EU executive recommends Bosnia become candidate member
Bosnia moves closer to becoming part of the EU as bloc’s executive advises member states to grant it candidate status.
Bosnia and Herzegovina has moved a small step closer to European Union membership as the bloc’s executive advised member states to grant it candidate status despite criticism of the way the Balkan nation is run.
The recommendation on Wednesday had been hotly anticipated in ethnically divided Bosnia, which is lagging behind several other Balkan nations in being granted candidate status to become a member of the prosperous European club of 27 nations.
EU Enlargement Commissioner Oliver Varhelyi told a European Parliament committee during the presentation of the annual enlargement report that the executive recommends candidate status be granted to Bosnia, pending a slew of commitments for fundamental reform.
Bosnia’s foreign minister welcomed the decision, describing it as “historic”.
“This sends a strong message to the citizens [of Bosnia], one we have been hoping to get even earlier, that our future is as a member of the [EU] family,” Bisera Turkovic said on Twitter.
The commission can only advise which nations should become EU candidates. All member states must agree unanimously on such a step. Varhelyi said he hoped EU members would act quickly, possibly as early as December, arguing that geopolitical changes in the region spurred by Russia’s war in Ukraine made it essential.
Once a country becomes a candidate, it can still take years before membership becomes a reality.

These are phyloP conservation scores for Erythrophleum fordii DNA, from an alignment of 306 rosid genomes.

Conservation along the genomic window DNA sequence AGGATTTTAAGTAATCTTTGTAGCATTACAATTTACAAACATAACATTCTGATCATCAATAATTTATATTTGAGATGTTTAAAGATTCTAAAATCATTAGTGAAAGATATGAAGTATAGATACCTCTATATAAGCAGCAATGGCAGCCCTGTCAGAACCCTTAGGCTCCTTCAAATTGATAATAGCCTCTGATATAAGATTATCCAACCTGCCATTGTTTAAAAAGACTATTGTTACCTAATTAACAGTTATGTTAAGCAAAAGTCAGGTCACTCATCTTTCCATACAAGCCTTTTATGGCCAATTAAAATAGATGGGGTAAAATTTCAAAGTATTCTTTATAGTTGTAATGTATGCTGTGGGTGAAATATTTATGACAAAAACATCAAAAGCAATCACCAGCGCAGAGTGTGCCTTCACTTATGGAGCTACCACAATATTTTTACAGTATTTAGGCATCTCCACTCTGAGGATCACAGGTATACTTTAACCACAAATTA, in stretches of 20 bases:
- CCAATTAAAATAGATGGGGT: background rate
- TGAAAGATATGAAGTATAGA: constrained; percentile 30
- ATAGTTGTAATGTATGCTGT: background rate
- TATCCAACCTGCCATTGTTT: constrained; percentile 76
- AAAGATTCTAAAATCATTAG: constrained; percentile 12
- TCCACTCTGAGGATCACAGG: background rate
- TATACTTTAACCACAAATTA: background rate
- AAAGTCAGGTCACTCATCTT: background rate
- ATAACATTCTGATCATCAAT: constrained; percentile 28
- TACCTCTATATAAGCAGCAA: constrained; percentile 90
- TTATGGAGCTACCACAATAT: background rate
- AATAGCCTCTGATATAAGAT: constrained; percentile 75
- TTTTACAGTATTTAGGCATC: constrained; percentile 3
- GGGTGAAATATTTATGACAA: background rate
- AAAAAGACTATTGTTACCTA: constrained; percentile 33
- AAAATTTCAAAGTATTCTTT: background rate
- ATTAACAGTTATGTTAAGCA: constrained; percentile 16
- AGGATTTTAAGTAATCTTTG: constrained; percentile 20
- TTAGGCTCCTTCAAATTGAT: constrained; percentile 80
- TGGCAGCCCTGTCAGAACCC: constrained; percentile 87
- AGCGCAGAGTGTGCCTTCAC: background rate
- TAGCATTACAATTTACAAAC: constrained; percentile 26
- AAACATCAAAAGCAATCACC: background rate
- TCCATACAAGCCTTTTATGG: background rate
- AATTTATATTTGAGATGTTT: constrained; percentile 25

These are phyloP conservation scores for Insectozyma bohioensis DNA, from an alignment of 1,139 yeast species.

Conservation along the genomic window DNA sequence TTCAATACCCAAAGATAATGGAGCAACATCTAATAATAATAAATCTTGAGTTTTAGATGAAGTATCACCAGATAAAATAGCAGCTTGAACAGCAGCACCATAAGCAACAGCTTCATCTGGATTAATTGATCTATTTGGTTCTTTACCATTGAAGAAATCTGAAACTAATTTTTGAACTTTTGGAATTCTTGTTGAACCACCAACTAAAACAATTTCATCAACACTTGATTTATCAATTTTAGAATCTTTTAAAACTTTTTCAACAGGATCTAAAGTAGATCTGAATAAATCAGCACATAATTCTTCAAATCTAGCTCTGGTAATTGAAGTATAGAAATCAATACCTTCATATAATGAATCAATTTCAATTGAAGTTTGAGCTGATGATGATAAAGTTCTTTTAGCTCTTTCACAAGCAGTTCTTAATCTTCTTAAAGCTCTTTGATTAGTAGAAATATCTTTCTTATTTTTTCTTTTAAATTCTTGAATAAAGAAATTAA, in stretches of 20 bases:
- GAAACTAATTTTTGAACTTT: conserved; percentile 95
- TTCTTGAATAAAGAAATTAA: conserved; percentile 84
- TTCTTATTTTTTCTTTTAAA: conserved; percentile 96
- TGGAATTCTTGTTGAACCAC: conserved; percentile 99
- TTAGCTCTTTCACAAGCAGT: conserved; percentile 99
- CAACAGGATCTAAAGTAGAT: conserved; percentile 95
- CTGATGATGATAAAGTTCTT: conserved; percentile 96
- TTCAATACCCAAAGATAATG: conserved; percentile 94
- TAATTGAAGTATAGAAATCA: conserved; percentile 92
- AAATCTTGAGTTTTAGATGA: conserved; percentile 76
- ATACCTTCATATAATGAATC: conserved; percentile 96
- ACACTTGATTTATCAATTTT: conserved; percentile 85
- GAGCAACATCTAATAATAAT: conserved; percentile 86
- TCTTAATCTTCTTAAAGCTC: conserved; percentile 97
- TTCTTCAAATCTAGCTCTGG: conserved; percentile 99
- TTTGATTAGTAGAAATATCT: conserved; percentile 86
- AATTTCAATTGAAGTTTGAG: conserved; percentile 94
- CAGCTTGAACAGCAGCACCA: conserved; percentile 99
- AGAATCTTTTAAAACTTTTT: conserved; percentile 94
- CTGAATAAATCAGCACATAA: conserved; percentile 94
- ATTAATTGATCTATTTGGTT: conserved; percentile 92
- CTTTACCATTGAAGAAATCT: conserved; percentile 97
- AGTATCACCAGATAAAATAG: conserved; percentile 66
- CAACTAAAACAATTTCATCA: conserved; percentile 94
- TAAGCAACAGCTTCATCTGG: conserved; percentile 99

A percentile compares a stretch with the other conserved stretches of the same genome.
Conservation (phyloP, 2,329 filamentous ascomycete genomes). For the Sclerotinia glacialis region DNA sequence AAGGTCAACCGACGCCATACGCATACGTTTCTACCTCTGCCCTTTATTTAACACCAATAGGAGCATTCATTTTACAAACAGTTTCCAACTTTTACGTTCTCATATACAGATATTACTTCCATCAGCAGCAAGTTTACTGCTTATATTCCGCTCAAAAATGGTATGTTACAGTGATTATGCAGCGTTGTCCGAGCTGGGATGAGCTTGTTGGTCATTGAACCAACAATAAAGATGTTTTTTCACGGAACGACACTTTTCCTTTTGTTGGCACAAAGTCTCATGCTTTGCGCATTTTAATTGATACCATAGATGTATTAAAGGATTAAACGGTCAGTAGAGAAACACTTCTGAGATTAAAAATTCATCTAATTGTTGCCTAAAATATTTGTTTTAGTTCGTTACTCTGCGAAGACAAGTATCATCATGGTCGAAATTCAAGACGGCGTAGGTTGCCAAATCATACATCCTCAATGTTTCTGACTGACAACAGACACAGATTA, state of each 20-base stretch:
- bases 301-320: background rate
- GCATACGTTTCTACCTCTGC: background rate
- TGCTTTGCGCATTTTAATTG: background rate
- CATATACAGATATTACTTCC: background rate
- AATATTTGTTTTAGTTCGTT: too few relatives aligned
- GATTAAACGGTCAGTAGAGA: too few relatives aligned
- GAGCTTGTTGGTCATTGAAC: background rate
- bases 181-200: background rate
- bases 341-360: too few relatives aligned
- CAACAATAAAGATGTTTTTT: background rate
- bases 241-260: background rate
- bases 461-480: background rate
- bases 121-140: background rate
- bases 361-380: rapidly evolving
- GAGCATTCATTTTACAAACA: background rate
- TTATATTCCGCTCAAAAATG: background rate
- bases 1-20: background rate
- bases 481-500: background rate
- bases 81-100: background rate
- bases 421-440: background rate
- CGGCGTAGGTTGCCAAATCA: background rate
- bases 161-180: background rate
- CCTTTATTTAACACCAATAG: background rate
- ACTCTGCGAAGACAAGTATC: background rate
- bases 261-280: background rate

Varhelyi warned Bosnian leaders to move swiftly on badly needed reforms.
“We are doing this for the people of Bosnia and Herzegovina, but it also comes with high expectations,” Varhelyi said. “It is for the elites to turn this into reality.”
He said for Bosnia to become a candidate, its leaders needed to implement reforms on issues ranging from the judiciary to battling corruption and pushing through constitutional and electoral changes. Little progress on those issues has been made in recent years.
Even early this week, as widespread fraud was reported in Bosnia’s recent general election, the country’s top electoral body announced it will conduct a recount in the race to become the next president of the Serb-run entity Republika Srpska, a ballot that a staunchly pro-Russian leader was accused of rigging.
Assessments made by the commission in other areas were also not encouraging. It outlined limited or no progress in reforms of public administration, the judiciary, and the fight against corruption and organised crime. To be a candidate, a nation does not have to meet all criteria, but must show a commitment to do so.
Several Balkan countries and Turkey have been waiting about two decades to join and sometimes progress has been held up by objections from single EU member countries.
Ankara applied for membership in 1987, received candidate status in 1999, and had to wait until 2005 to start talks for actual entry. It is still far from membership.